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Serving the communities of Jefferson, St. Lawrence and Lewis counties, New York
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Bumps in the road

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Local educators were forced to deal with an additional public relations problem regarding the Common Core State Standards Initiative last week.

Four school districts in Jefferson County discovered that the math tests being administered May 1 to third-graders were missing questions. Administrators at Carthage Central, General Brown Central, Indian River Central and South Jefferson Central found blank pages where some math questions should have been just prior to students starting the test.

More than 100 of the state’s 3,000 school districts endured this printing error with this particular test. Some districts had access to additional tests while teachers in others had to make copies of tests with the questions included. Some had to cancel the test and allow the students to take it on a scheduled makeup day.

“Dawn D. Ludovici, Jefferson-Lewis Board of Cooperative Educational Services assistant superintendent, said BOCES serves as the regional depository for the county,” according to a story Saturday in the Watertown Daily Times. “The board provides additional tests if a school doesn’t receive enough or there is a problem with the exams. … Marie L. Western, Lowville Academy and Central School curriculum coordinator, said the academy, which serves as the repository for Lewis County, saw no sign that Lewis County schools were given an incomplete test.”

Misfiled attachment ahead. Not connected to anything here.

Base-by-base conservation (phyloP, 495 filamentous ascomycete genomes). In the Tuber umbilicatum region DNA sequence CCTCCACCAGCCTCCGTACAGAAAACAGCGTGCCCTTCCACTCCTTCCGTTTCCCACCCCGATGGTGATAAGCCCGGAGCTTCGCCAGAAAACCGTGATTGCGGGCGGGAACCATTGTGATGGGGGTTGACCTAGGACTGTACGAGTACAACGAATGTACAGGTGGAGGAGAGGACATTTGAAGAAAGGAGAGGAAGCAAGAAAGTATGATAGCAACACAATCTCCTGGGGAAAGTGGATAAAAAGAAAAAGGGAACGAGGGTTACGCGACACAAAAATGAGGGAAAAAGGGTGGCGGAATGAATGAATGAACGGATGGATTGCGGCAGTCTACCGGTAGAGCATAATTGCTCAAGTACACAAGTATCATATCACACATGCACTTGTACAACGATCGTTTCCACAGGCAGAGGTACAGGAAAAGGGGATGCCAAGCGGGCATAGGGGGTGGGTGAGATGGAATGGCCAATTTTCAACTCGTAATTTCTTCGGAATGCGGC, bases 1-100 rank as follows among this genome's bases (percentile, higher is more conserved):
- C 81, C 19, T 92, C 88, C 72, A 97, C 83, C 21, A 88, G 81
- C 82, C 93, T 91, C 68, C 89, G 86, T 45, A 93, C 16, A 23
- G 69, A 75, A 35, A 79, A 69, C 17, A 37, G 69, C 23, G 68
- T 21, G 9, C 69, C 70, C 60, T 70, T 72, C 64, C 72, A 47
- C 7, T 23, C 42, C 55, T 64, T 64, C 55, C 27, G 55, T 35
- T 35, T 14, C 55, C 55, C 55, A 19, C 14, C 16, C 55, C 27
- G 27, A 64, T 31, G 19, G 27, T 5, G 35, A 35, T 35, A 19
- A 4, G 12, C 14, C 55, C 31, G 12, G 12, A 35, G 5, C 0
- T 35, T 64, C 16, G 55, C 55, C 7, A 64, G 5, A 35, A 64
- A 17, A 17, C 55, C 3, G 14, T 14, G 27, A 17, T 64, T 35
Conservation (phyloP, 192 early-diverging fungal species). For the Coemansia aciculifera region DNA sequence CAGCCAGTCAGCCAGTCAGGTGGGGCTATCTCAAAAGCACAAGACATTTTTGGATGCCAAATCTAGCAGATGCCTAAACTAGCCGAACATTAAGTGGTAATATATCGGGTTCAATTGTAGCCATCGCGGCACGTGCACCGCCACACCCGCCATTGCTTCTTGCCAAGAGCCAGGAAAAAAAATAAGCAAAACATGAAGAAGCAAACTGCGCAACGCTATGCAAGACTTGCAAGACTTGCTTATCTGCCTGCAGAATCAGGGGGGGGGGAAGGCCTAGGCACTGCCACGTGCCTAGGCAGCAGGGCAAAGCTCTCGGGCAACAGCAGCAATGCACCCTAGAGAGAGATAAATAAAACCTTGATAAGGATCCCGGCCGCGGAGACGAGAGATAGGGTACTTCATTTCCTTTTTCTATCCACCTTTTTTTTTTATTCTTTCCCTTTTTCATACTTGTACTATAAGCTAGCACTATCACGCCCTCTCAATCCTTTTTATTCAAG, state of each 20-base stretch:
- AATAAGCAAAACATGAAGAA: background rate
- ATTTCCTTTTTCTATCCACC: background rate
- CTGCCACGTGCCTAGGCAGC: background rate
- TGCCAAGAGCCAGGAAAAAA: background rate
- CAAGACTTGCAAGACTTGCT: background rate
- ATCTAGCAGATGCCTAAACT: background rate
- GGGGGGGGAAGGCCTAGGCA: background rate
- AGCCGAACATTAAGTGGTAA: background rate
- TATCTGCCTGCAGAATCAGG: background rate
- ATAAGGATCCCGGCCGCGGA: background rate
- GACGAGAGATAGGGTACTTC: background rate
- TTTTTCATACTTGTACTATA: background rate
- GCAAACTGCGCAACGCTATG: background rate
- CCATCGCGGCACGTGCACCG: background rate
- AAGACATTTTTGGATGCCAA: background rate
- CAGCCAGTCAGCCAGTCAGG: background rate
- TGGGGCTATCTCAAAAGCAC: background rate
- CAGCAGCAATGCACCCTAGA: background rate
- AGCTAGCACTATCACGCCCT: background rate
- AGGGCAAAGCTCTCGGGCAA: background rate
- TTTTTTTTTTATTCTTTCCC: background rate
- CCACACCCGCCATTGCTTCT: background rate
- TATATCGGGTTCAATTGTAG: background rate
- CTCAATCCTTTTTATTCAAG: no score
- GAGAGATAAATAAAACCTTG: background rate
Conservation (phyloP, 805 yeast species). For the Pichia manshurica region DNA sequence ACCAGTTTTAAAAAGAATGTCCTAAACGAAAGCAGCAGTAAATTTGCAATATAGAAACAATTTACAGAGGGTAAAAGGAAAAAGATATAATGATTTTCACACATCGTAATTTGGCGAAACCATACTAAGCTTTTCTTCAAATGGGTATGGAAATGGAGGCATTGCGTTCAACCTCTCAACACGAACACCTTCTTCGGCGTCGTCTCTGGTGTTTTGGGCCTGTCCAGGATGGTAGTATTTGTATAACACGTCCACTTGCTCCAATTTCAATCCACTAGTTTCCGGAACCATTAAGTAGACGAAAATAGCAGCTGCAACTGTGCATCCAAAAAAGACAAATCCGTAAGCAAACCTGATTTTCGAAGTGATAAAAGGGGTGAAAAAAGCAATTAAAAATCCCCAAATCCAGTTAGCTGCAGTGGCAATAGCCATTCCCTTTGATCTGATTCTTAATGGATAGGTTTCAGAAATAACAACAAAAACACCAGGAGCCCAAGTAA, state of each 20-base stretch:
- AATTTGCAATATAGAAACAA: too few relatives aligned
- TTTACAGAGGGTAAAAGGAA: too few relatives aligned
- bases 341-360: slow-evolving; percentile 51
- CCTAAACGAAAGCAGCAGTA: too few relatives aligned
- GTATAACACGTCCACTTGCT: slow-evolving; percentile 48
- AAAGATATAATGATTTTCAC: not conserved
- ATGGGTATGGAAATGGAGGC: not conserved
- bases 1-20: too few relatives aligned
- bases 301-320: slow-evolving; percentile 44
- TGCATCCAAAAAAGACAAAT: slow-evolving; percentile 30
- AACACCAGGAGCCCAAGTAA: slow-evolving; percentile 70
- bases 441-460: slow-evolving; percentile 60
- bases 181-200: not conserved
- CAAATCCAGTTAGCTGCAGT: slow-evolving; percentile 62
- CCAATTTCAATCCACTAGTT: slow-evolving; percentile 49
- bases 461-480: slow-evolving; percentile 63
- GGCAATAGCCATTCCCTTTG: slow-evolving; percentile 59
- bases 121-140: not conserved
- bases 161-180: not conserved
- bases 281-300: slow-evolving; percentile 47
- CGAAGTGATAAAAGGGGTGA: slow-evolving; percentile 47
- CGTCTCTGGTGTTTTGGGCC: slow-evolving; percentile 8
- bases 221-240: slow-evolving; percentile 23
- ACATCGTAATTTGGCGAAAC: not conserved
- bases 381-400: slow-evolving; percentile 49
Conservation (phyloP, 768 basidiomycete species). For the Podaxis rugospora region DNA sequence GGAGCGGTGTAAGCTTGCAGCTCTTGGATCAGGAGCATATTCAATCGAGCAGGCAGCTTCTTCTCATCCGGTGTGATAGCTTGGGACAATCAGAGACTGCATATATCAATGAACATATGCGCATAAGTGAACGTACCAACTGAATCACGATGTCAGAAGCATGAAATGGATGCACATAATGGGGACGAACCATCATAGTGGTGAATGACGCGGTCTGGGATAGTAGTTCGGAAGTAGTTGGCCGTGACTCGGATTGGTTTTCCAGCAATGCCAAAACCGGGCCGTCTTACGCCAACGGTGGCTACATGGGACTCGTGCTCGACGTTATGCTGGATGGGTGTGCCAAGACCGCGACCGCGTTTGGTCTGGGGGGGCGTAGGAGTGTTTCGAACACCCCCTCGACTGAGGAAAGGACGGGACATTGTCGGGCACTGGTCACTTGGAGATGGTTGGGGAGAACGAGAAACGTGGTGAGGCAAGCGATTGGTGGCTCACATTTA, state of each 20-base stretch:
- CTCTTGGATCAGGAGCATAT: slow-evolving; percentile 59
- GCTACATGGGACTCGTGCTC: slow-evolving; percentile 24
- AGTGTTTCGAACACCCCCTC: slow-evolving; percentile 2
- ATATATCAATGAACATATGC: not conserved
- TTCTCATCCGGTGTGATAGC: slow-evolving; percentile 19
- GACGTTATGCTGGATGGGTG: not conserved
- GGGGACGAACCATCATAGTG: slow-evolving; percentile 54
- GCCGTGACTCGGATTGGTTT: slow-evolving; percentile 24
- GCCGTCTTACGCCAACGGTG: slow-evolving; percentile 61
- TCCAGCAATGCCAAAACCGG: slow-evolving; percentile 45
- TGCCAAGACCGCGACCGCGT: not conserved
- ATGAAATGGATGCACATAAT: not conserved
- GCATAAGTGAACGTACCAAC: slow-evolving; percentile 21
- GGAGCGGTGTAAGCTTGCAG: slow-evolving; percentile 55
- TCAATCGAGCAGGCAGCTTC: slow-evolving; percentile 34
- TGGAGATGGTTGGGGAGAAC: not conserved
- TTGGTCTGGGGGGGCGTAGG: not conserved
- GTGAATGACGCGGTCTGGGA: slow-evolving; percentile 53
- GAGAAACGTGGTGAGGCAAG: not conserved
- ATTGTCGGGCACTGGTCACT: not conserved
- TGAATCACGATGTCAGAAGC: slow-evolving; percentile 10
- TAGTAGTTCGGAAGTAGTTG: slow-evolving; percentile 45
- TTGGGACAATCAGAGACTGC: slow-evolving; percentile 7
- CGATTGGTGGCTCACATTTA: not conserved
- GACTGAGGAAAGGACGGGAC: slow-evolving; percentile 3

In the broad scheme of things that can go wrong in a school on any given day, this glitch was minor. Students either received complete copies of the test or were instructed to take advantage of the makeup session. This was not a major problem.

But it was yet another goof-up plaguing the state’s effort to incorporate the Common Core standards into the curriculum of local schools. The New York State Education Department has bungled the rollout of this program more than once. And this latest hiccup most likely served only to remind parents, students, teachers and administrators of how unpopular this idea has become since it was first proposed.

It’s good that school districts found ways to quickly resolve the problem of having incomplete tests. But the Common Core State Standards Initiative can’t afford too many more mishaps. Officials should take additional precautions to ensure there aren’t any future surprises like this one.

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